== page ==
Recessed Lighting

Recessed Lighting - Don't be intimidated by Recessed Lighting any more!

Recessed Lighting can often seem overwhelming and difficult to purchase. If you're not sure where to start, check out Build.com's short informational video.


What is Recessed Lighting?

You have heard these called can lights due to the original style that had a can shape with a light bulb inside. Now many people think of the recessed light trim as the entire light fixture. However, recessed lighting includes a trim piece (the look and design) and housing (the electrical part, and a bulb).

It is really important to figure out what type of housing installation system you need before you begin considering the design. Answer these two very important housing questions first:


  • Will this be installed in new construction or an existing room?


New Construction Housings: These are installed between the ceiling joists in the attic space. Characterized by the two extending arms, these usually go in before the sheetrock is installed.

Remodel Housings: Notice the lack of the extending arms. Since these are designed to be installed when the home is completed, they are made to be installed from below and attach directly to the sheetrock.


  • Will the recessed lighting likely come into contact with insulation?



Insulation Contact Rated Housing: Recessed downlights that are installed in an insulated ceiling must be able to withstand the heat build up the insulation causes and be made specifically for this type of application. These recessed fixtures are called IC Rated.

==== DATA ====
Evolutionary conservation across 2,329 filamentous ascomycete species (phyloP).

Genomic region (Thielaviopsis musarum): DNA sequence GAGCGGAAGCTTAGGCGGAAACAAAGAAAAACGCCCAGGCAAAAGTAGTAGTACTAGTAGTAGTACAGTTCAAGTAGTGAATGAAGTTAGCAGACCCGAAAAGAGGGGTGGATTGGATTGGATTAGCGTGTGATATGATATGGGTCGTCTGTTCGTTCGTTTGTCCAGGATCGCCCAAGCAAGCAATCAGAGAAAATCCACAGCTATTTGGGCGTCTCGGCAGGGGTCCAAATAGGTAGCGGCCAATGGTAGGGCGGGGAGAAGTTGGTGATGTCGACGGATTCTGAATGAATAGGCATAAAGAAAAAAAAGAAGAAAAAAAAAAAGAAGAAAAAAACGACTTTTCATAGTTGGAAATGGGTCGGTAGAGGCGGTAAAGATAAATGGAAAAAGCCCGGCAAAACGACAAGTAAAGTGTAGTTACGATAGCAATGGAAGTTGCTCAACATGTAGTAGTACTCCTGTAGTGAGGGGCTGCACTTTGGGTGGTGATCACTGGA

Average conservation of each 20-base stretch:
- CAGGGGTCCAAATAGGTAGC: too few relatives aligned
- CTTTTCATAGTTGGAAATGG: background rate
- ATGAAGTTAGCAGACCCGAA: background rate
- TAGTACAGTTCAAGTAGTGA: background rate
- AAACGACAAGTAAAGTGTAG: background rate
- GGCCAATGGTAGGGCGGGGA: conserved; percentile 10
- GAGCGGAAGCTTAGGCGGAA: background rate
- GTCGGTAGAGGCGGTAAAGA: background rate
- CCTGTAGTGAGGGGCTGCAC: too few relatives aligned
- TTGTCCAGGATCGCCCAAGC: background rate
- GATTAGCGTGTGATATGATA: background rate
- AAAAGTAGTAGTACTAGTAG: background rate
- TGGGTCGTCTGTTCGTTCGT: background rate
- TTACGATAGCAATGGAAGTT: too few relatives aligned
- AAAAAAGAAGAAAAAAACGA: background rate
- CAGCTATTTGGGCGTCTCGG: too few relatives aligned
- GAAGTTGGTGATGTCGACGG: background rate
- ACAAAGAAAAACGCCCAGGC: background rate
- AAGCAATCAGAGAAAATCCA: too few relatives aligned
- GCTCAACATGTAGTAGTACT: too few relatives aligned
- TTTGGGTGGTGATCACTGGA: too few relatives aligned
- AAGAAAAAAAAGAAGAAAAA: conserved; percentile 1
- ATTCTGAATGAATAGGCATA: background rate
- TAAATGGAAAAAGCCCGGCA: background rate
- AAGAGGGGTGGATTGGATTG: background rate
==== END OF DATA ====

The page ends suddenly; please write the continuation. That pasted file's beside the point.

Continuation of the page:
Non-Insulation Rated Housing: Non-IC Rated Recessed Light Fixtures are generally preferred if your ceiling is not insulated. Some downlights are listed for both IC and Non-IC use, but with different wattages or bulbs.

What are the Types of Recessed Lighting?

There are many different options of recessed lighting trims from the traditional looking baffle trim to the damp resistant shower trim. When designing your space, make sure to consider the lighting function, layout, and desired light output for your home.

Adjustable Trims - Also know as eyeball trims, adjustable trims allow the user to adjust the light direction any way they would like. Great for easily directing light to any desired area or highlighting a specific element of your home.


Baffle Trims - Notice the ridges on the inside of the baffle trim. These ridges actually act as a light diffuser to soften light output and help soften any glare from your recessed fixture. Baffle trims are great for lower ceilings to create a softer, more comforting light.


Reflector Trims - As opposed to the baffle trim, the reflector trim is actually meant to amplify light. The reflective trim lining reflects the light giving you max lumen output for your application. These are great for high ceilings or rooms needing max lighting output with minimal fixtures.


Shower Trims - Shower trims have a specially made rubber gasket that prevents water and moisture from leaking into the ceiling space. These trims can also be used outside, in garages, or any other area where moisture damage may be an issue.


Wall Washer Trims - Wall washer trims use an adjustable half-cone design that is perfect for accenting a certain wall, architectural design or artwork below. Wall wash trims are great for smaller rooms because when used properly they can add emphasis to vertical features which makes the eye perceive the room as larger.


Pinhole Trims - Pinhole trims are cut in a way that is meant to make the light form a more precise beam. These are excellent for task focused lighting as well as drawing attention to a display case or other feature in your home.


Aerin F
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